The Novus Ordo

The Beautiful Novus Ordo Mass
St. Joseph Roman Catholic Church, Macon, GA

The Latin phrase Novus Ordo means 'New Order' and it's Catholic shorthand for 'The Ordinary Form of the Roman Rite.' This is the method of Catholic liturgy and worship promulgated within the Roman Catholic Church in 1970. The Latin term Vetus Ordo means 'Old Order' and it's also Catholic shorthand for 'The Extraordinary Form of the Roman Rite,' which was the common form of liturgy and worship used prior to 1970. It is sometimes loosely referred to as the 'Traditional Latin Mass' or 'TLM'. The terms I am using here (Novus Ordo, Vetus Ordo, Ordinary Form and Extraordinary Form) are those most commonly used by popes. Other terms are sometimes bantered around in reference to these liturgies, but to keep it simple, I'll stick to these.

On this blog, and in my personal correspondence, I have always tried to make two things crystal clear.

The first thing is my preference for traditional liturgy, and while I have an affection for the Vetus Ordo, I have a much stronger attachment to Divine Worship (sometimes called the 'Traditional English Mass' or 'TEM') which has been brought into the Catholic Church from Anglican converts to the faith. Having once been an Anglican myself, and my exposure to traditional Anglican liturgy playing a large role in my personal conversion to Catholicism, my attachment to Divine Worship is integral to my Catholic faith. It is very much a part of who I am as a Catholic.

The second thing is that my affection for the Vetus Ordo, and my attachment to Divine Worship, should in no way be misconstrued as some kind of contempt for the Novus Ordo or 'Ordinary Form of the Roman Rite.' This would be a gross misreading of my blog and everything I have written. Furthermore, my writings should in no way be misconstrued as some kind of contempt for the good priests who have selflessly dedicated their lives to the celebration of the Novus Ordo liturgy. Again, to interpret anything I have written in this way would be a gross misreading of my writings.

For years now, a statement has existed on my blog, which anyone can read here, wherein I openly declared my support for the Second Vatican Council and the Novus Ordo mass. I did clarify that the Second Vatican Council must be interpreted properly, using the Hermeneutic of Continuity, as Pope Benedict XVI instructed us. I also clarified that the Novus Ordo liturgy should be celebrated properly and with the highest degree of reverence. I remain firmly convinced that because Vatican II is a legitimate council, and because the Novus Ordo is a legitimate liturgy, they both deserve the highest degree of reverence and respect, within the whole context of Church history and tradition. I have said this for years, and I say it again now, just so there is no ambiguity of where I stand and have always stood.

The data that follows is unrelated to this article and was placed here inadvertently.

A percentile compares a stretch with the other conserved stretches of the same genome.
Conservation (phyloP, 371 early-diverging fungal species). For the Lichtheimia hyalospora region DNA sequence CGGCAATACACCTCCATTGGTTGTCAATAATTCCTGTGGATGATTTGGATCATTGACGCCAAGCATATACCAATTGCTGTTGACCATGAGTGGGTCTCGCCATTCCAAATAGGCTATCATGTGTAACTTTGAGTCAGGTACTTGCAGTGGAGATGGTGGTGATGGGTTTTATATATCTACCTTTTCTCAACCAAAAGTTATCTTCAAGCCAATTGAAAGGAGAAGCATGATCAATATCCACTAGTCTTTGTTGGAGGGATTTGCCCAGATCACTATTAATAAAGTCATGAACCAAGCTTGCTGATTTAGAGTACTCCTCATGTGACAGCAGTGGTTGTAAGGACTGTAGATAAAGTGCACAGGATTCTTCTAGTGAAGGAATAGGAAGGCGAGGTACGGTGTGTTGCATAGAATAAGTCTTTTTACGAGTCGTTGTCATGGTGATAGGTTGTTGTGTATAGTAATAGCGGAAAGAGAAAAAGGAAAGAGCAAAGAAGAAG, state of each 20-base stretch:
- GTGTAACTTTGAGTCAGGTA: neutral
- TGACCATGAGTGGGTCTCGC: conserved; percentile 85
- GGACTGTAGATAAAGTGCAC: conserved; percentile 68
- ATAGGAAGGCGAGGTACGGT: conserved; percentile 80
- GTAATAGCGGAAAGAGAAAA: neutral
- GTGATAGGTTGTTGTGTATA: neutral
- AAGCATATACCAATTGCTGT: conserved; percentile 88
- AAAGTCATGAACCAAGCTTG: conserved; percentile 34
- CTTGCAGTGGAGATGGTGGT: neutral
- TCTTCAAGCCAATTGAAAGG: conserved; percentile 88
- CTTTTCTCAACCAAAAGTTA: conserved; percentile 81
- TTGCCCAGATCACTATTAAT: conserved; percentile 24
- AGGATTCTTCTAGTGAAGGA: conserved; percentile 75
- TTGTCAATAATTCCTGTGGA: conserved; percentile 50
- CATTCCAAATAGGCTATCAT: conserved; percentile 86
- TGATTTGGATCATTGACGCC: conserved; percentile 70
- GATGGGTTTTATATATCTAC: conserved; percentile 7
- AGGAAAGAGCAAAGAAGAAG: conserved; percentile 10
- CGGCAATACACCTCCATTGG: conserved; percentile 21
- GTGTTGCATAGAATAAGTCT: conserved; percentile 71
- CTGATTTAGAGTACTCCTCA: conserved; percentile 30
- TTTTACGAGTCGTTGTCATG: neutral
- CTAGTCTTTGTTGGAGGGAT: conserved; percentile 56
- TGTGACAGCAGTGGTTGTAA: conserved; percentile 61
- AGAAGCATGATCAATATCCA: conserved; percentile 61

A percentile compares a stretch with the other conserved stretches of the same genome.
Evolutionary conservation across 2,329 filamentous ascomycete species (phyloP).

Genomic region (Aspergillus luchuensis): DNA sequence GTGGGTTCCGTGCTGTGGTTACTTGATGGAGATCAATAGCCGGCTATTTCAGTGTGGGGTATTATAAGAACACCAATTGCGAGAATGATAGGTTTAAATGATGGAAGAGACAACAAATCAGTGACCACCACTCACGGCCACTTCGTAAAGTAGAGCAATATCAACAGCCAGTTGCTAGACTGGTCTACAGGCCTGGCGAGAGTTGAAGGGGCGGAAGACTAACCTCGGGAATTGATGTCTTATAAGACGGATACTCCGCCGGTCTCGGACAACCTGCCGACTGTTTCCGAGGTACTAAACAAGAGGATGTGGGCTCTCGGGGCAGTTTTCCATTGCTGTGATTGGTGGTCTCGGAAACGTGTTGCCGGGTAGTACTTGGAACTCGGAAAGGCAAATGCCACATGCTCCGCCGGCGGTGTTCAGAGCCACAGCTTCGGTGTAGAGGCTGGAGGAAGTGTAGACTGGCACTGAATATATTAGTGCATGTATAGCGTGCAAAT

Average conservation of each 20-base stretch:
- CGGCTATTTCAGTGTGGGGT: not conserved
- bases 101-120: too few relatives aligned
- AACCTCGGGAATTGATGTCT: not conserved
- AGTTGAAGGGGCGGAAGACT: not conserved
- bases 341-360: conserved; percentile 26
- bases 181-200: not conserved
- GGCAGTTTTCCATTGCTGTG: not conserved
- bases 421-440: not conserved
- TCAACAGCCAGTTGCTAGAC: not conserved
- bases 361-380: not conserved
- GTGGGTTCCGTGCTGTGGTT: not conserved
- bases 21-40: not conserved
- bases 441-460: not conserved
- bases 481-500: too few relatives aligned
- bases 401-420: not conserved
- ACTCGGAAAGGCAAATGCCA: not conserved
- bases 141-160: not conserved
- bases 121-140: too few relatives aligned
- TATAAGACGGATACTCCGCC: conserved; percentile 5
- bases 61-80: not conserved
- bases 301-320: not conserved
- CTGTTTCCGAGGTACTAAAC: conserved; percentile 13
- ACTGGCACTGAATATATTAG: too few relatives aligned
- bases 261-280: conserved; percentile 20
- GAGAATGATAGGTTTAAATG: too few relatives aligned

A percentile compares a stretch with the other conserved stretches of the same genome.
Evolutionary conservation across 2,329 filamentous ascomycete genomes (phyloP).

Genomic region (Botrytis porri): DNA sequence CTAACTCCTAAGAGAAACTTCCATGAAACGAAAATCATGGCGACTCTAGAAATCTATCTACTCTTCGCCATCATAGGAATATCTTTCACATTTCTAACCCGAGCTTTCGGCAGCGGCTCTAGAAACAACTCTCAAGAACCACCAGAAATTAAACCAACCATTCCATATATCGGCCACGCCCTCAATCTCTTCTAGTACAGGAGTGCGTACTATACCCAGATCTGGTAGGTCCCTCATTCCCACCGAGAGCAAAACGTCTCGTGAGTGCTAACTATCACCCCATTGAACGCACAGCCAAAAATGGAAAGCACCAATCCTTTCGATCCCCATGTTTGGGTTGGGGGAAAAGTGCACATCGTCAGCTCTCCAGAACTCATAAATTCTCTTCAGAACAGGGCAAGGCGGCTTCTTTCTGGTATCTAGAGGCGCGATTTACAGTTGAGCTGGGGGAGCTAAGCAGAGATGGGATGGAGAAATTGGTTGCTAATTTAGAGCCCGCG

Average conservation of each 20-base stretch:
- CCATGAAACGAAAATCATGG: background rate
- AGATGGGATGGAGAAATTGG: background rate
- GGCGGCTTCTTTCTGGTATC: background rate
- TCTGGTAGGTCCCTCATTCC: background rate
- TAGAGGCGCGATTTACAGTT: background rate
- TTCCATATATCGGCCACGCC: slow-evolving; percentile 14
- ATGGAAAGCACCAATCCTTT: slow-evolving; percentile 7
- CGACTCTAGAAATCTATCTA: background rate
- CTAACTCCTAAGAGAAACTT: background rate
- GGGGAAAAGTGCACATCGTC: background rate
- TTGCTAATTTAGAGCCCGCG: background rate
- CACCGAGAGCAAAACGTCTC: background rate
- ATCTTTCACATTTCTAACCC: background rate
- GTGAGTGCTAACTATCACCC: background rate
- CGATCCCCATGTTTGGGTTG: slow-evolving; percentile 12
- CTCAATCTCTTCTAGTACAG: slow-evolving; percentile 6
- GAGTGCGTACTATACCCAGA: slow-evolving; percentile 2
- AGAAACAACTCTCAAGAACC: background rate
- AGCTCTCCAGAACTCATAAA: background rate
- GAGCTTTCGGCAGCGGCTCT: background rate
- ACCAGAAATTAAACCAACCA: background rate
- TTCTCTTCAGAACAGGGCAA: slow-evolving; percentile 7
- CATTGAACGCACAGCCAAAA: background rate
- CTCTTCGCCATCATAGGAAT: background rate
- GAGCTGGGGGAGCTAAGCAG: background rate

I have received extensive criticism for my position by some Traditionalists, and I have been publicly mocked and maligned for the same. I wear this as a badge of honour and it only strengthens me in my resolve. I will not bend on this issue. I cannot. So any criticism of me because of this position will be met with great satisfaction on my part.

Let me explain something here. I am personally indebted to the Second Vatican Council and the Novus Ordo liturgy. Without them I simply would not be Catholic today. I came into the Catholic Church in the year 2000 after reading the documents of Vatican II. If Vatican II had never happened, and I had never read Unitatis Redintegratio - Decree on Ecumenism, I would have never joined the Catholic Church. That pastoral statement so delicately handled the relation of the Catholic Church to other Christian communities, that as a Protestant I was immediately drawn to the Church. Beyond that, had the liturgy of the Catholic mass still been in Latin, as is the case with the Vetus Ordo, I simply would not have joined the Church. The transition of worship into a foreign language would have been too difficult for me, and practically impossible for my wife. When a potential convert is married, said convert must consider the needs of both persons, in addition to himself. Surely the needs of converts was one of the considerations the Vatican had in mind when the Novus Ordo was created. There was no Divine Worship liturgy at the time, and the closest thing to that in 2000 was the Anglican Use of the Roman Rite. The nearest parish to us, celebrating that form of the liturgy, was in Dallas Texas (over 400 miles away). Yet the creation of the Anglican Use and the Pastoral Provision, both precursors to Divine Worship and the Ordinariates, were entirely dependent on Vatican II. So had Vatican II never happened, these options wouldn't exist anyway.